Want to write a letter to the editor? Email editor@northislandgazette.com and we will publish online and in print.

Want to write a letter to the editor? Email editor@northislandgazette.com and we will publish online and in print.

LETTER: WFP clears the air regarding ‘concessions’

“The article cites ‘concessions’ that the company put on the bargaining table. This is not accurate”

Dear editor,

In response to “Save On Foods in Port Hardy is accepting donations for striking loggers”, I would like to provide further information to ensure your readers are aware of the efforts that Western is making to bring an end to the strike.

We all agree, the strike has gone on too long. Not a day goes by where I don’t think about the impact the USW strike is having on our employees, their families, and communities who are feeling it the most. That is why we have been working in earnest to get people back to work.

The article cites ‘concessions’ that the company put on the bargaining table. This is not accurate. Western’s most recent proposal maintains the terms of the previous collective agreement and offers more in wages than other recent forest-industry agreements. Western made its latest offer public to enable everyone to see, and draw their own conclusions, about whether they believe it is fair and recognizes the important contributions of employees.

Western had asked the USW to take our offer to the membership for vote. We also proposed that employees return to work during the voting process. We proposed binding arbitration. All of these proposals were made with the singular goal of ending the strike. All of these proposals were rejected by the USW.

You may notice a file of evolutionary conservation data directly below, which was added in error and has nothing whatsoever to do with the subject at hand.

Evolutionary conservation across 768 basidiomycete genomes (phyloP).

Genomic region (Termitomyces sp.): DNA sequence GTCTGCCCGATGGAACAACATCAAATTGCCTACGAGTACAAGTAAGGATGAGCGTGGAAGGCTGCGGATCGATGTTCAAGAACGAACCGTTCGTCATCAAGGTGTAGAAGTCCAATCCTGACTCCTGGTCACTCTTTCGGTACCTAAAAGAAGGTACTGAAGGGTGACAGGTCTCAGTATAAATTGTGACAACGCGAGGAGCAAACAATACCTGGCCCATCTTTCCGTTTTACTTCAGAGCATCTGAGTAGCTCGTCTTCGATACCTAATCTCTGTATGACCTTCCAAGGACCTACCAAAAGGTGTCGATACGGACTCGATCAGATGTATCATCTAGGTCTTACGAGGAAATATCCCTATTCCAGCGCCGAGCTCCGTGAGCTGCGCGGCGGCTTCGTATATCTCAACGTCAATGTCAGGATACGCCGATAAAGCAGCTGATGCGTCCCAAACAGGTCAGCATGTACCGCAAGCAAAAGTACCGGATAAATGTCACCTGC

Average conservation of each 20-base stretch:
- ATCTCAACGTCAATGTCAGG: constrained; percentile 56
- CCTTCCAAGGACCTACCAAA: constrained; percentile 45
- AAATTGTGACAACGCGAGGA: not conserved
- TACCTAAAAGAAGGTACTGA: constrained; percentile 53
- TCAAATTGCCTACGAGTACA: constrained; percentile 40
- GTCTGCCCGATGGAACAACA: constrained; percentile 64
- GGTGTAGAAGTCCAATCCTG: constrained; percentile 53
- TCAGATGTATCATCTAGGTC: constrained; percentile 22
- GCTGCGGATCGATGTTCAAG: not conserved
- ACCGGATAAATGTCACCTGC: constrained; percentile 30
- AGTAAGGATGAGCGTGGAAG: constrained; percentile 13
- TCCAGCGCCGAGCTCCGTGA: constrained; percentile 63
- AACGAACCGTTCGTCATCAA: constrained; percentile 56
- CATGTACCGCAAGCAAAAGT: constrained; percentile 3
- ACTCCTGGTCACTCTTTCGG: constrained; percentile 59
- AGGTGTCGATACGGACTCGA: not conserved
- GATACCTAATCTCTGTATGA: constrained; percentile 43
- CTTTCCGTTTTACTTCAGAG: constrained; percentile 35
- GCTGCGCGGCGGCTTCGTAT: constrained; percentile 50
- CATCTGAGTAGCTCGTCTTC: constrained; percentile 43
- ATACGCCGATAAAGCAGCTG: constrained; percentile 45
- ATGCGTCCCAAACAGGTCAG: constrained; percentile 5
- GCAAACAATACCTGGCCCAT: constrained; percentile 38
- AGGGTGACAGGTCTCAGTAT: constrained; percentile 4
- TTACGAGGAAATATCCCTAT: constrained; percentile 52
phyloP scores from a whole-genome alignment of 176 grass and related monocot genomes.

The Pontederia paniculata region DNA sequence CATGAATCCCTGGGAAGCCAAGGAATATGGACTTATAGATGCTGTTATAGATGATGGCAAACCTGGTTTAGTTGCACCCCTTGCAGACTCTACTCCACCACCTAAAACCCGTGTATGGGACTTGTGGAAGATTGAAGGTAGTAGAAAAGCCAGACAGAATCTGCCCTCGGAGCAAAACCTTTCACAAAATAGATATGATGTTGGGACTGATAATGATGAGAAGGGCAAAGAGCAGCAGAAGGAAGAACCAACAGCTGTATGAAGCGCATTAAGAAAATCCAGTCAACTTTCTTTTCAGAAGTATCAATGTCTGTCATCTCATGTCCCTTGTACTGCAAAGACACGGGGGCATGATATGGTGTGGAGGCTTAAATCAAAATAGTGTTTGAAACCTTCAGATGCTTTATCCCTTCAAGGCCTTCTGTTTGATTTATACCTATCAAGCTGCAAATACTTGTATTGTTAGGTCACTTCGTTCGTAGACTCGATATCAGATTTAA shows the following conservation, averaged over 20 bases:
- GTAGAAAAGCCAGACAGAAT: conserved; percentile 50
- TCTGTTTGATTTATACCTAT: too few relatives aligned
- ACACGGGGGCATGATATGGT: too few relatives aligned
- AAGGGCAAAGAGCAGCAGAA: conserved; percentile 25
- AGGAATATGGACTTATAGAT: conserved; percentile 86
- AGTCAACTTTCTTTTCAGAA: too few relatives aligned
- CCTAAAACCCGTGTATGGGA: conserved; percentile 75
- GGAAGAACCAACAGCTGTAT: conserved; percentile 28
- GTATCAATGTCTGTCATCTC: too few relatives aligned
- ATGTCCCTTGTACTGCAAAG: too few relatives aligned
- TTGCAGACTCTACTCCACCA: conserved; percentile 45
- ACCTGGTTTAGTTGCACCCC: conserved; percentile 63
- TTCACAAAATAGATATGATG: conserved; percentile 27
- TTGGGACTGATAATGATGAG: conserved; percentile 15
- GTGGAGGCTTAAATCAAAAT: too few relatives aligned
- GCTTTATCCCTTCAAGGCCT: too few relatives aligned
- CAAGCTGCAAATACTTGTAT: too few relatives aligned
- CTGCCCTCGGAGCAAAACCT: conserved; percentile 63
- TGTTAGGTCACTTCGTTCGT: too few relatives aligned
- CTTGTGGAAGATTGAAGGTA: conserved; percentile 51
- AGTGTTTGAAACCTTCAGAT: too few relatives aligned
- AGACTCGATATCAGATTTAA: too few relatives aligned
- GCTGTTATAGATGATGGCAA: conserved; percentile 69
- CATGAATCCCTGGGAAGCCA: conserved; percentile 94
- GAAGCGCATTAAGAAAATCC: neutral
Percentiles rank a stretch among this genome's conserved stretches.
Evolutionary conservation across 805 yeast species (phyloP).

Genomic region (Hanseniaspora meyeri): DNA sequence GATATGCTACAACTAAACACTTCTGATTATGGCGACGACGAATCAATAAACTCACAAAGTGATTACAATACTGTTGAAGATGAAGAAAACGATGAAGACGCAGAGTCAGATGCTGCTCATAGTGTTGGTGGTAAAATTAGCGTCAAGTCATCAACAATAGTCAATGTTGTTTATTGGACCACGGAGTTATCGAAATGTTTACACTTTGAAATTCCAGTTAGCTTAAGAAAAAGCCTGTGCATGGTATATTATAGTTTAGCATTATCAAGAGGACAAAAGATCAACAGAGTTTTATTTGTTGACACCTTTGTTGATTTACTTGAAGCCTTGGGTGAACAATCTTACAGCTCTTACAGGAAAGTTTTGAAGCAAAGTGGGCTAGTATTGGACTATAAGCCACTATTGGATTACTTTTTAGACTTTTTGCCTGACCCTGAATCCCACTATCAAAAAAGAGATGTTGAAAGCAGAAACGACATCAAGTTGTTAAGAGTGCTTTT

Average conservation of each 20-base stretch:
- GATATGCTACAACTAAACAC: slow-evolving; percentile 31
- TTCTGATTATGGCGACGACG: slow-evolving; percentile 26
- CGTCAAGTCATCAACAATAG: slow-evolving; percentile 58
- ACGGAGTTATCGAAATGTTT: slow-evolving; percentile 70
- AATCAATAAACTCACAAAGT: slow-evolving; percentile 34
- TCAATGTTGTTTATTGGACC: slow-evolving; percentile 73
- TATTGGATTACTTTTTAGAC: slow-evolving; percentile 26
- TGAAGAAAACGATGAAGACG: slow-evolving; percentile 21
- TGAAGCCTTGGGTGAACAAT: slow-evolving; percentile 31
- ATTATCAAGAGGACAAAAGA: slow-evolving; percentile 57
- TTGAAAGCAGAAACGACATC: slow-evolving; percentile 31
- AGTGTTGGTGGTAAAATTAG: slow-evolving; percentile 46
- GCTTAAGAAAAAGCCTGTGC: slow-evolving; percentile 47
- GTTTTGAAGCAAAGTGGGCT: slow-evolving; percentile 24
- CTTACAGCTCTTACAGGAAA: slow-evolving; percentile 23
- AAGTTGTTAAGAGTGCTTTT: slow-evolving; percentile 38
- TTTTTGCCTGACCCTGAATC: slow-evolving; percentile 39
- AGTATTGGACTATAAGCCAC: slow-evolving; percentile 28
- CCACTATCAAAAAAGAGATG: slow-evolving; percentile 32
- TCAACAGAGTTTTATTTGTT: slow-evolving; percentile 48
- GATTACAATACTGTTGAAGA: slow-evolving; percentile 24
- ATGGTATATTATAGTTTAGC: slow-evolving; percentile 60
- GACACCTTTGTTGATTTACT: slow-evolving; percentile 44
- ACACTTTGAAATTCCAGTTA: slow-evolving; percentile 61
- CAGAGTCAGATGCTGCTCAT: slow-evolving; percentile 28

Every day brings another story about curtailments because of market and cost challenges facing the forest sector. In these challenging times, it is critical that unions, companies, and government work together to protect the working forest and improve the cost structure to ensure we can continue to offer sustainable employment and benefits to communities. That continues to be our commitment as we work to end the strike and bring people back to work.

Don Demens

President and Chief Executive Officer

Western Forest Products

Like us on Facebook and follow us on Twitter

Get local stories you won't find anywhere else right to your inbox.
Sign up here

Just Posted

Mackenzie Cox representing the first Black Shirt Day at North Island Secondary. (Zoe Ducklow Photo)
Port McNeill Grade 12 student observes Black Shirt Day for anti-racism

‘Wearing that colour T-shirt for that day is a commitment to show that we care.’

Port McNeill council file photo. (Tyson Whitney - North Island Gazette)
Port McNeill council approves utility fees increase

The fees cover the three major services the town provides; water, solid waste and sewage.

Black Press media file
RCMP catch alleged drunk driver

The driver provided breathalyzer samples in excess of 3.5 times the legal limit.